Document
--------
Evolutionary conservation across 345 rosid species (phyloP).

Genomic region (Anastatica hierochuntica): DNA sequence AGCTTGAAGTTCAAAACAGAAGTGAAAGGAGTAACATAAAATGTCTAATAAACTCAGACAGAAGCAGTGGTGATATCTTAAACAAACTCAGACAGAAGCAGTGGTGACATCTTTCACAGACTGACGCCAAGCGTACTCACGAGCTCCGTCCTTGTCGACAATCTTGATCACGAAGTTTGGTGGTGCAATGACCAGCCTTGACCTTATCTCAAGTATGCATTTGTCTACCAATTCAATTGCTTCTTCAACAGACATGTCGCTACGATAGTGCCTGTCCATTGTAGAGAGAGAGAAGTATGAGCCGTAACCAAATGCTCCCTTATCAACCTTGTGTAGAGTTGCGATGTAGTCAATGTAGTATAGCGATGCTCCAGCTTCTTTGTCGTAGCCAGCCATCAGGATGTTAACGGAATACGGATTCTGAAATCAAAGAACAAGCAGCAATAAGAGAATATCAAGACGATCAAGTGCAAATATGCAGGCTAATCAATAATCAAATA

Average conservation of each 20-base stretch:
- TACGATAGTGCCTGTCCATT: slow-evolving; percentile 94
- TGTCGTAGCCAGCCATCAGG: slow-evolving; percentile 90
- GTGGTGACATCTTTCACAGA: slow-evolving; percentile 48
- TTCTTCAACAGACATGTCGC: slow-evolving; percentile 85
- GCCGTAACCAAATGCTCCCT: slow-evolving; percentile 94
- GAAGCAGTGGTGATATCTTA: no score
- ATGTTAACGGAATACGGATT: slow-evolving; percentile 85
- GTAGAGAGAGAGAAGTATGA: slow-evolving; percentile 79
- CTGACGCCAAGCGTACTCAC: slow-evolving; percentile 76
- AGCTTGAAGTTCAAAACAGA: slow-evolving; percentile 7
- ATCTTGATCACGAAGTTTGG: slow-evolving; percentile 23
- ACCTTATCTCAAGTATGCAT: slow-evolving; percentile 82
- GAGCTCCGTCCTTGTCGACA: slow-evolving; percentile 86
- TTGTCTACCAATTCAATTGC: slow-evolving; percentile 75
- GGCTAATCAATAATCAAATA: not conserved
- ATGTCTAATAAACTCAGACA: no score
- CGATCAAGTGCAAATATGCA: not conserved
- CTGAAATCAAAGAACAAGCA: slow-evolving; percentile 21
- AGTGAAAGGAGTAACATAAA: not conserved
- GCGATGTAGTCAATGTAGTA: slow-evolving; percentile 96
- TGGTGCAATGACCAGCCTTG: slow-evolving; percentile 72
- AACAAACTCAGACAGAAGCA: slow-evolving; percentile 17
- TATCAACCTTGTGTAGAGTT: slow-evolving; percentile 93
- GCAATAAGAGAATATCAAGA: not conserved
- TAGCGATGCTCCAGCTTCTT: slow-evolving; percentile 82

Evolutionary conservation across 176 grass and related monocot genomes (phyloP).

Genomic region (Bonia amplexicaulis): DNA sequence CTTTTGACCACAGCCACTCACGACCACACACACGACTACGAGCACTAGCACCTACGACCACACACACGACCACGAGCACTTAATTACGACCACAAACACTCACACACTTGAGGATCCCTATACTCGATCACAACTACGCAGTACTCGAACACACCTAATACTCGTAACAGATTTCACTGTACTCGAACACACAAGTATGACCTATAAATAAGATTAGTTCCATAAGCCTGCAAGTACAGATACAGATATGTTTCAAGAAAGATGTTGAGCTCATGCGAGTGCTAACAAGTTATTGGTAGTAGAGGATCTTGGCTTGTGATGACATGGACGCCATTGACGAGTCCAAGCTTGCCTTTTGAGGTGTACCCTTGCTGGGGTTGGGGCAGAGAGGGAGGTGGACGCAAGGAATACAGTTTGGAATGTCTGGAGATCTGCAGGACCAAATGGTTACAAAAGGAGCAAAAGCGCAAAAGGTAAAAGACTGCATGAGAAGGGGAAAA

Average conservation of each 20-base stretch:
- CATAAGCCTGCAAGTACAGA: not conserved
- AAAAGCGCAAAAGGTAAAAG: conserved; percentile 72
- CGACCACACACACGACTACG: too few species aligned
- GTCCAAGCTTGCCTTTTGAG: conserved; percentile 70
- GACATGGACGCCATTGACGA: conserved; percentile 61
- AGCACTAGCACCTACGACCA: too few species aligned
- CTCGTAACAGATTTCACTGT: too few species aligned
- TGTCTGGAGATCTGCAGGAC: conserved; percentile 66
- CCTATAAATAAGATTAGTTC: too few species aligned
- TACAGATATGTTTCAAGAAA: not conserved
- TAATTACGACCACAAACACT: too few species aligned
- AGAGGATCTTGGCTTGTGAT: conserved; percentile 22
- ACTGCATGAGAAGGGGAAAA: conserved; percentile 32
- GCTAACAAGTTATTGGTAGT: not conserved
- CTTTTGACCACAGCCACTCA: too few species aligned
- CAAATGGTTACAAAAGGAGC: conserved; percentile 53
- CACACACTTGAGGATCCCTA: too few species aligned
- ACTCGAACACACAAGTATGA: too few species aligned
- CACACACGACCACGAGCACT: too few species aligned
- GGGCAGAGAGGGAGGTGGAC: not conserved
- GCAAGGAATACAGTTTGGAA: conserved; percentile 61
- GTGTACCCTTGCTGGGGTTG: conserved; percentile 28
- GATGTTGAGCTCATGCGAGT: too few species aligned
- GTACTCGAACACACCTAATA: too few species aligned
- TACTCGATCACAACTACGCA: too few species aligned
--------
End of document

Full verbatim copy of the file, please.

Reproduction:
Evolutionary conservation across 345 rosid species (phyloP).

Genomic region (Anastatica hierochuntica): DNA sequence AGCTTGAAGTTCAAAACAGAAGTGAAAGGAGTAACATAAAATGTCTAATAAACTCAGACAGAAGCAGTGGTGATATCTTAAACAAACTCAGACAGAAGCAGTGGTGACATCTTTCACAGACTGACGCCAAGCGTACTCACGAGCTCCGTCCTTGTCGACAATCTTGATCACGAAGTTTGGTGGTGCAATGACCAGCCTTGACCTTATCTCAAGTATGCATTTGTCTACCAATTCAATTGCTTCTTCAACAGACATGTCGCTACGATAGTGCCTGTCCATTGTAGAGAGAGAGAAGTATGAGCCGTAACCAAATGCTCCCTTATCAACCTTGTGTAGAGTTGCGATGTAGTCAATGTAGTATAGCGATGCTCCAGCTTCTTTGTCGTAGCCAGCCATCAGGATGTTAACGGAATACGGATTCTGAAATCAAAGAACAAGCAGCAATAAGAGAATATCAAGACGATCAAGTGCAAATATGCAGGCTAATCAATAATCAAATA

Average conservation of each 20-base stretch:
- TACGATAGTGCCTGTCCATT: slow-evolving; percentile 94
- TGTCGTAGCCAGCCATCAGG: slow-evolving; percentile 90
- GTGGTGACATCTTTCACAGA: slow-evolving; percentile 48
- TTCTTCAACAGACATGTCGC: slow-evolving; percentile 85
- GCCGTAACCAAATGCTCCCT: slow-evolving; percentile 94
- GAAGCAGTGGTGATATCTTA: no score
- ATGTTAACGGAATACGGATT: slow-evolving; percentile 85
- GTAGAGAGAGAGAAGTATGA: slow-evolving; percentile 79
- CTGACGCCAAGCGTACTCAC: slow-evolving; percentile 76
- AGCTTGAAGTTCAAAACAGA: slow-evolving; percentile 7
- ATCTTGATCACGAAGTTTGG: slow-evolving; percentile 23
- ACCTTATCTCAAGTATGCAT: slow-evolving; percentile 82
- GAGCTCCGTCCTTGTCGACA: slow-evolving; percentile 86
- TTGTCTACCAATTCAATTGC: slow-evolving; percentile 75
- GGCTAATCAATAATCAAATA: not conserved
- ATGTCTAATAAACTCAGACA: no score
- CGATCAAGTGCAAATATGCA: not conserved
- CTGAAATCAAAGAACAAGCA: slow-evolving; percentile 21
- AGTGAAAGGAGTAACATAAA: not conserved
- GCGATGTAGTCAATGTAGTA: slow-evolving; percentile 96
- TGGTGCAATGACCAGCCTTG: slow-evolving; percentile 72
- AACAAACTCAGACAGAAGCA: slow-evolving; percentile 17
- TATCAACCTTGTGTAGAGTT: slow-evolving; percentile 93
- GCAATAAGAGAATATCAAGA: not conserved
- TAGCGATGCTCCAGCTTCTT: slow-evolving; percentile 82

Evolutionary conservation across 176 grass and related monocot genomes (phyloP).

Genomic region (Bonia amplexicaulis): DNA sequence CTTTTGACCACAGCCACTCACGACCACACACACGACTACGAGCACTAGCACCTACGACCACACACACGACCACGAGCACTTAATTACGACCACAAACACTCACACACTTGAGGATCCCTATACTCGATCACAACTACGCAGTACTCGAACACACCTAATACTCGTAACAGATTTCACTGTACTCGAACACACAAGTATGACCTATAAATAAGATTAGTTCCATAAGCCTGCAAGTACAGATACAGATATGTTTCAAGAAAGATGTTGAGCTCATGCGAGTGCTAACAAGTTATTGGTAGTAGAGGATCTTGGCTTGTGATGACATGGACGCCATTGACGAGTCCAAGCTTGCCTTTTGAGGTGTACCCTTGCTGGGGTTGGGGCAGAGAGGGAGGTGGACGCAAGGAATACAGTTTGGAATGTCTGGAGATCTGCAGGACCAAATGGTTACAAAAGGAGCAAAAGCGCAAAAGGTAAAAGACTGCATGAGAAGGGGAAAA

Average conservation of each 20-base stretch:
- CATAAGCCTGCAAGTACAGA: not conserved
- AAAAGCGCAAAAGGTAAAAG: conserved; percentile 72
- CGACCACACACACGACTACG: too few species aligned
- GTCCAAGCTTGCCTTTTGAG: conserved; percentile 70
- GACATGGACGCCATTGACGA: conserved; percentile 61
- AGCACTAGCACCTACGACCA: too few species aligned
- CTCGTAACAGATTTCACTGT: too few species aligned
- TGTCTGGAGATCTGCAGGAC: conserved; percentile 66
- CCTATAAATAAGATTAGTTC: too few species aligned
- TACAGATATGTTTCAAGAAA: not conserved
- TAATTACGACCACAAACACT: too few species aligned
- AGAGGATCTTGGCTTGTGAT: conserved; percentile 22
- ACTGCATGAGAAGGGGAAAA: conserved; percentile 32
- GCTAACAAGTTATTGGTAGT: not conserved
- CTTTTGACCACAGCCACTCA: too few species aligned
- CAAATGGTTACAAAAGGAGC: conserved; percentile 53
- CACACACTTGAGGATCCCTA: too few species aligned
- ACTCGAACACACAAGTATGA: too few species aligned
- CACACACGACCACGAGCACT: too few species aligned
- GGGCAGAGAGGGAGGTGGAC: not conserved
- GCAAGGAATACAGTTTGGAA: conserved; percentile 61
- GTGTACCCTTGCTGGGGTTG: conserved; percentile 28
- GATGTTGAGCTCATGCGAGT: too few species aligned
- GTACTCGAACACACCTAATA: too few species aligned
- TACTCGATCACAACTACGCA: too few species aligned